The Real Presence Eucharistic Education and Adoration Association Home Page
The Real Presence Eucharistic Education and Adoration Association Home Page

Father John A. Hardon, S.J. Archives



Return to:  Home > Archives Index > Mariology Index

The Magnificat: Mary’s Own Prayer

by Fr. John A. Hardon, S.J.

We have many reasons to give due consideration and prayerful reflection to the Magnificat. It is the longest discourse recorded of Mary in Divine Revelation. Many are the stories written telling about the heart of Mary as shown in that beautiful prayer. Certainly inspired, it was pronounced by Mary herself when she was carrying the Divine Child in her womb. It is the perfect act of humility and of profound humble adoration. It is part of the Church’s liturgy and has been such since the very first centuries. It has been recited or sung daily by ancient monks and hermits and other Religious who have consecrated themselves to God. It is indeed the prayer of consecrated souls and all clients of Mary.

“My soul magnifies the Lord, and my spirit rejoices in God my Savior, because He has regarded the lowliness of His handmaid; for behold henceforth all generations will call me blessed because He Who is mighty has done great things for me, and holy is His Name; and His Mercy is from generation to generation to those who fear Him. He has shown might with His Arm, He has scattered the proud in the conceit of their heart. He has put down the mighty from their thrones and has exalted the lowly. He has filled the hungry with good things, and the rich He has sent away empty. He has given help to Israel, His servant, mindful of His mercy - even as He Spoke to our fathers, to Abraham and to His posterity forever.” (Luke 1:46-55)

All the great biblical masters of the ages have affirmed that there are four parts to the Magnificat. In the first strophe, Mary expresses her gratitude to God; in the second, she praises God for his power, His holiness and His mercy; in the third, she compares how differently God deals with the proud and the humble; in the fourth, she recalls that all the ancient prophecies to the Jews are now being fulfilled in the Messiah, Who was at that moment present in her womb.

Mary's Gratitude to God

Taking out some of the salient features of the Magnificat, we begin with Mary’s gratitude, “My soul magnifies the Lord.” My soul adores, praises, and honors the Lord. The stress is always on ‘the Lord.’

What a contrast between Mary’s attitude and that of so many people over the centuries, including our own day. Think of all the honor medals and statues dedicated to human beings, who are sadly undeserving of praise, but rather often condemnation. Who were the great heroes about whom we read and whose exploits we memorized; the men who ran roughshod over human beings, and who destroyed empires in order to achieve their ambitions. We all know about Napoleon and how few remember the Pope he forced into exile. How strange that we should be so ready to praise weak human flesh that dying soon decays. Let us examine our consciences on how seldom we praise God. Yet faith tells us that prayers of praise and adoration are the most important form of prayer. For, unless this form of prayer is at least implicit, we are not even praying. Unless we praise God, magnifying Him, we are not acknowledging God for Who He is and ourselves for what we are. How God longs for us to tell Him: “How great Thou art, O Lord, how great Thou art!” And by contrast, how unimportant, how trifling is everything and everyone else. Having said, “My soul magnifies the Lord,” Mary immediately adds, “And my spirit rejoices in God my Savior.” Joy follows on praising God.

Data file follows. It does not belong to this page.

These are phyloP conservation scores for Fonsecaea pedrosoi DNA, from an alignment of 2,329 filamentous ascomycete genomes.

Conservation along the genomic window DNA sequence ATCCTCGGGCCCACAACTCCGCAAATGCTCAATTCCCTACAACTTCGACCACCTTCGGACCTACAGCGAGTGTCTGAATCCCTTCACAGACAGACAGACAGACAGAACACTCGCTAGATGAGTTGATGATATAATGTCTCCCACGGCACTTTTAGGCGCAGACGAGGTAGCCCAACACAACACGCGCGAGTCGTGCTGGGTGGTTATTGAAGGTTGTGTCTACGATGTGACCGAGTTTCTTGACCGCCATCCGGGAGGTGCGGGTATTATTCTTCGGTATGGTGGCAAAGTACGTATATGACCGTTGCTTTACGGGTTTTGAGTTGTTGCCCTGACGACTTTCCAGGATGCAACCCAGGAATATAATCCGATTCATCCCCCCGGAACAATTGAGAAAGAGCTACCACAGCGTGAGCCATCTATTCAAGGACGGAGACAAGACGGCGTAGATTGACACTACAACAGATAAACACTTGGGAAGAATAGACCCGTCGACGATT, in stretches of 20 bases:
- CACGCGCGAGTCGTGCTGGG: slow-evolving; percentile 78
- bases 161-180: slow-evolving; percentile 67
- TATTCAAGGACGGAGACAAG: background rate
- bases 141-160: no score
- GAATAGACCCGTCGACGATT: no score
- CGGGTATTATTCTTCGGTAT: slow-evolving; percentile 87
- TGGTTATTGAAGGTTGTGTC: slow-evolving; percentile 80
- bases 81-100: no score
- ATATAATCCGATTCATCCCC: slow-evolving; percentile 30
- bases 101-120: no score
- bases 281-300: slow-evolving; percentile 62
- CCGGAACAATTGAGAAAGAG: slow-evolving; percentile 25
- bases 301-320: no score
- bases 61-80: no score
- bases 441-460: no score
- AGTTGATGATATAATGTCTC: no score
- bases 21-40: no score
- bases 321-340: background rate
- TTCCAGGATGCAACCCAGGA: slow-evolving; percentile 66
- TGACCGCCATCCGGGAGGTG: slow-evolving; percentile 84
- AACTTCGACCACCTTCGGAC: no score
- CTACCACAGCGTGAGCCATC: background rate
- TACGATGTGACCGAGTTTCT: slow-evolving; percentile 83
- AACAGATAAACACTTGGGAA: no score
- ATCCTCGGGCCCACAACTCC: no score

God really wants us to be happy. He wants us to rejoice in Him, but on His conditions: in doing His Will and not the world’s or the evil spirit’s or as our natural inclinations urge. What a lie to think that joy is found in our self will. Hell was born of that myth. Not even speaking of Heaven, there is no other true joy on earth except in God, with God, and because God became man, like God. Mary had a clear idea of who she was, that she was the Mother of the Messiah, even as Elizabeth had told her she was the ‘mother of the Lord Who made her.’ Mary also knew by whose favor she was thus blessed. Compare the two phrases “lowliness of His handmaid” and “He that is mighty has done great things for me.” God did do great things for Mary because in her own estimation she was His lowly servant. This is all God asks us to tell Him: “You alone are mighty and I, except for You, am nothing; and the moment my conscience tells me You have spoken, I don't for a second wish to hesitate doing what you ask.” The only reason why Mary became, under God, the Mother of God is because she was so profoundly aware of being the servant of the Lord. So ends the first part of the Magnificat.

Mary Praises God for His Power, Holiness and Mercy

The second strophe is Mary’s praise of God. As reason and faith tell us, God does not need our poor prayers, but He wants them and wants us to recognize Him for what He is. According to Mary, He is Power, He is Holiness and Mercy. How is God Power? He is Power because He can do whatever He wills. Perhaps the clearest sign of our being just creatures, is the distance that separates what we want to do from what we can do. Not so with God. He had only to will our souls into existence and we were made, existing only because God wills it. Withdrawing His Will, we would be absolutely nothing again. In our day when power is the watchword inspiring fear into people’s hearts, we have to keep our balance. I am not to be impressed by human power nor do I fear what any human being can do to me. The One I adore is the only One I fear, God Almighty. As long as He is with me, who can do me harm? He will be with me as long as I am with Him. We have infinity at our disposal, provided we have humility and the honesty to acknowledge that God alone has the right to tell us what to do. No wonder the saints were so powerful; they had Almighty power at their disposal. How is God Holiness? He is Holiness because He is Wholly Other. He alone must be; He alone cannot not be. Everything else, including ourselves, need not be. What do we mean by “growing in holiness?” We mean that we are to grow more and more like God What in the last analysis makes God Holy? He is utterly unworldly. God does not need the world, even though there would be no world without Him. Let us ask our Lord to enlighten us as to what it means to be unworldly.